One of the most iconic works in American art – the painting “Christina’s World” – currently hangs in the Museum of Modern Art in New York City as a prized piece of Americana and one of the museum’s most popular exhibits. In his artwork, Andrew Wyeth, a master of American realism, honors a dear friend, a woman who is today both an icon and a true medical mystery.
Since the first public viewing of this famed painting in 1948, the nature of the disabling disease afflicting the eponymous Christina has been the subject of vigorous debate among art historians and physicians alike. The painting depicts a young woman, thin of frame with emaciated limbs, lying in a sun-dappled field and reaching longingly towards a gray farmhouse on a distant hill. The painting is carefully rendered with finely-wrought strokes detailing individual blades of grass and strands of the subject’s hair, tousled by the wind (1).
And yet there is something unsettling about the image, a dispiriting mood about it. The woman is alone and helpless, marooned in her “world.” The American writer and critic David McCullough disparaged the painting as “a haunting portrait of a crippled woman and a forsaken house on a bleak New England hill.”
In 1896, at the early age of three, Anna Christina Olson had trouble walking. Her balance was off, she walked with a notably unusual waddle even for a toddler, and her mother crafted knee pads to buffer her tumbles (2)(3). These difficulties of gait and balance would worsen as she aged, a progressive deterioration of function, causing the girl to lose strength first in her legs and then eventually in her arms and hands before she became nearly immobile (4). In 1919, during her mid-20s, she reluctantly agreed to spend one fruitless week in Boston City Hospital as an inpatient. They failed to diagnose her, offering the uninspiring prescription that she “just go on living as [she had] always done”(4).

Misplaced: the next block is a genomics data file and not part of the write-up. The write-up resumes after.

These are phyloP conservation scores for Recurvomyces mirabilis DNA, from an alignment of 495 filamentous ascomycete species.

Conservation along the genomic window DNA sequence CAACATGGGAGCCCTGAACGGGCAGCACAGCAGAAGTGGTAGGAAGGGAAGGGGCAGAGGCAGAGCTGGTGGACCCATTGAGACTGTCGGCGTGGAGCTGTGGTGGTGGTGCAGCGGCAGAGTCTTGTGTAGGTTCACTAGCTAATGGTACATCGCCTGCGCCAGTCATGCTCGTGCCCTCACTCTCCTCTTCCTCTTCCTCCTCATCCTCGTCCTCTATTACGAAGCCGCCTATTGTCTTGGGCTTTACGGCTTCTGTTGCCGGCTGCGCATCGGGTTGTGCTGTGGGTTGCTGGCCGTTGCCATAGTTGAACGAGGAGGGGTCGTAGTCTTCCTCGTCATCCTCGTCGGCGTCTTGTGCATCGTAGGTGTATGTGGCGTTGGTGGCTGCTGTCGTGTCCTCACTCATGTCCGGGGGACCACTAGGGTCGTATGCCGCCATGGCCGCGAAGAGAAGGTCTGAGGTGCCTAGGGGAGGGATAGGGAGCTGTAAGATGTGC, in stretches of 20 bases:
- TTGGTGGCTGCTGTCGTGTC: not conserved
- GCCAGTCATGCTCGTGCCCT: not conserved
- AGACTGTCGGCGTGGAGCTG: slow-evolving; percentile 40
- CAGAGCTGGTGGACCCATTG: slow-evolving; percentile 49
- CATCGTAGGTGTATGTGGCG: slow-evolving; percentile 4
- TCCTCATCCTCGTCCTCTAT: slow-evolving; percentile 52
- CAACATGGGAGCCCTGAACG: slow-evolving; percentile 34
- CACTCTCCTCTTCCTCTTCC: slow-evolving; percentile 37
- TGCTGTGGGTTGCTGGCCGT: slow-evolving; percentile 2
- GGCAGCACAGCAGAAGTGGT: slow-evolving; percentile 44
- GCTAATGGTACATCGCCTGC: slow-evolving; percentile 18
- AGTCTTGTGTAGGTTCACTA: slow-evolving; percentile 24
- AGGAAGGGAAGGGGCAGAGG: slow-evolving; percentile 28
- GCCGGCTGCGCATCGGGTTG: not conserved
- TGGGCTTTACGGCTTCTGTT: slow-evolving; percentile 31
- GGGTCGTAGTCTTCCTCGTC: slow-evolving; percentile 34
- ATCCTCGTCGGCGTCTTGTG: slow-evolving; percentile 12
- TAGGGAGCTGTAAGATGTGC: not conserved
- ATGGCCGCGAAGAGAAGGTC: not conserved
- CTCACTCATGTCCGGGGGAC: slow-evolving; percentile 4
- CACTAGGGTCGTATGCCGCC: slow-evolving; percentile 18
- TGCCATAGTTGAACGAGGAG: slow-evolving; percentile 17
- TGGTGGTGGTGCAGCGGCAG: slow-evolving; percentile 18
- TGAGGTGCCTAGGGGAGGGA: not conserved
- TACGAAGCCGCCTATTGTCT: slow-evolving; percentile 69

Christina never used a wheelchair, preferring to crawl around her home, a 16-room farmhouse and its massive grounds in Cushing, Maine. Andrew Wyeth would describe her “crawling like a crab over the New England shore,” using the remaining strength in her shoulders and hips to pitch herself forward (3). She is captured in this precise pose, mid-crawl up a hill, in Wyeth’s painting.
Polio has long been the leading diagnosis for Christina’s illness. In the 1890s, polio epidemics began appearing with terrifying regularity, causing havoc every summer. The virus was a haunting specter, a parental nightmare that infected indiscriminately through fecally-contaminated water. Throughout the first half of the twentieth century, polio was infamously known as the “great crippler of children” and during that period the sight of any physically disabled person was generally attributed to the virus of “infantile paralysis.” In the 1950s, as polio was slowly but surely on the path to eradication within the United States thanks to a wildly effective vaccine, a staggering 1.6 million people had already been infected (5).